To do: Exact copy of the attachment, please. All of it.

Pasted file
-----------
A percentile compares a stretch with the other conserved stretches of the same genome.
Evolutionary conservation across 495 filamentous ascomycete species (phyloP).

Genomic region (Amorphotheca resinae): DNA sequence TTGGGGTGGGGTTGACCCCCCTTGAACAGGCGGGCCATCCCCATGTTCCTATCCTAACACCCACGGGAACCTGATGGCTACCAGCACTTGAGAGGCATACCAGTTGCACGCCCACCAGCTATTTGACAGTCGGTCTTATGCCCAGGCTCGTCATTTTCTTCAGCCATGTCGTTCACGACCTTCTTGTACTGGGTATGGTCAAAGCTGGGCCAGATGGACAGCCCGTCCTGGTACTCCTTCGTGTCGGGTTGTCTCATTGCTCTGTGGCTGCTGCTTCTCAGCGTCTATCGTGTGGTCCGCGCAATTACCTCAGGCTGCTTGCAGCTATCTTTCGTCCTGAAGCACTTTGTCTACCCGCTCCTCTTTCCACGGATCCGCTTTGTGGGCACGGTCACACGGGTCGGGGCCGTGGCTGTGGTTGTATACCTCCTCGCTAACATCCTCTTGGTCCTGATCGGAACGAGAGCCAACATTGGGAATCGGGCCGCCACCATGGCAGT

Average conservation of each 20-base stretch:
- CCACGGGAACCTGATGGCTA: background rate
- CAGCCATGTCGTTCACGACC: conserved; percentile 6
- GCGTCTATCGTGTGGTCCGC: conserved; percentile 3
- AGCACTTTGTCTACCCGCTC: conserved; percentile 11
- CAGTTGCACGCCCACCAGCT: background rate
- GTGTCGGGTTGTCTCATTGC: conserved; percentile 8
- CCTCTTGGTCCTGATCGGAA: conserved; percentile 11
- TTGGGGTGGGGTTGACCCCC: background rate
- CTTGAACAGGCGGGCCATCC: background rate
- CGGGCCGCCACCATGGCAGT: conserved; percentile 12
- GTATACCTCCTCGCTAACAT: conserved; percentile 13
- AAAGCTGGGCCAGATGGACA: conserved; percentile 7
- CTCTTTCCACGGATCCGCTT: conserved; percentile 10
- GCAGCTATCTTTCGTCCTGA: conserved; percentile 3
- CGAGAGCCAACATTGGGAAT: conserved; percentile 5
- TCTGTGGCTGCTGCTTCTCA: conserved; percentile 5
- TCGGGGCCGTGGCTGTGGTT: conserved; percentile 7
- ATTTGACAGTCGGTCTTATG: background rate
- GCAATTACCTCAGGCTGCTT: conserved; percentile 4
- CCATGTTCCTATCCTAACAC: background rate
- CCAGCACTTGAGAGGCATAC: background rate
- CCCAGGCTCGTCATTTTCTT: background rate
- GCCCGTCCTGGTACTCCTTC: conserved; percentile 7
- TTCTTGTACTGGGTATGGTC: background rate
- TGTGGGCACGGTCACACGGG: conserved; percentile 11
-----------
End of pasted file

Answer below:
A percentile compares a stretch with the other conserved stretches of the same genome.
Evolutionary conservation across 495 filamentous ascomycete species (phyloP).

Genomic region (Amorphotheca resinae): DNA sequence TTGGGGTGGGGTTGACCCCCCTTGAACAGGCGGGCCATCCCCATGTTCCTATCCTAACACCCACGGGAACCTGATGGCTACCAGCACTTGAGAGGCATACCAGTTGCACGCCCACCAGCTATTTGACAGTCGGTCTTATGCCCAGGCTCGTCATTTTCTTCAGCCATGTCGTTCACGACCTTCTTGTACTGGGTATGGTCAAAGCTGGGCCAGATGGACAGCCCGTCCTGGTACTCCTTCGTGTCGGGTTGTCTCATTGCTCTGTGGCTGCTGCTTCTCAGCGTCTATCGTGTGGTCCGCGCAATTACCTCAGGCTGCTTGCAGCTATCTTTCGTCCTGAAGCACTTTGTCTACCCGCTCCTCTTTCCACGGATCCGCTTTGTGGGCACGGTCACACGGGTCGGGGCCGTGGCTGTGGTTGTATACCTCCTCGCTAACATCCTCTTGGTCCTGATCGGAACGAGAGCCAACATTGGGAATCGGGCCGCCACCATGGCAGT

Average conservation of each 20-base stretch:
- CCACGGGAACCTGATGGCTA: background rate
- CAGCCATGTCGTTCACGACC: conserved; percentile 6
- GCGTCTATCGTGTGGTCCGC: conserved; percentile 3
- AGCACTTTGTCTACCCGCTC: conserved; percentile 11
- CAGTTGCACGCCCACCAGCT: background rate
- GTGTCGGGTTGTCTCATTGC: conserved; percentile 8
- CCTCTTGGTCCTGATCGGAA: conserved; percentile 11
- TTGGGGTGGGGTTGACCCCC: background rate
- CTTGAACAGGCGGGCCATCC: background rate
- CGGGCCGCCACCATGGCAGT: conserved; percentile 12
- GTATACCTCCTCGCTAACAT: conserved; percentile 13
- AAAGCTGGGCCAGATGGACA: conserved; percentile 7
- CTCTTTCCACGGATCCGCTT: conserved; percentile 10
- GCAGCTATCTTTCGTCCTGA: conserved; percentile 3
- CGAGAGCCAACATTGGGAAT: conserved; percentile 5
- TCTGTGGCTGCTGCTTCTCA: conserved; percentile 5
- TCGGGGCCGTGGCTGTGGTT: conserved; percentile 7
- ATTTGACAGTCGGTCTTATG: background rate
- GCAATTACCTCAGGCTGCTT: conserved; percentile 4
- CCATGTTCCTATCCTAACAC: background rate
- CCAGCACTTGAGAGGCATAC: background rate
- CCCAGGCTCGTCATTTTCTT: background rate
- GCCCGTCCTGGTACTCCTTC: conserved; percentile 7
- TTCTTGTACTGGGTATGGTC: background rate
- TGTGGGCACGGTCACACGGG: conserved; percentile 11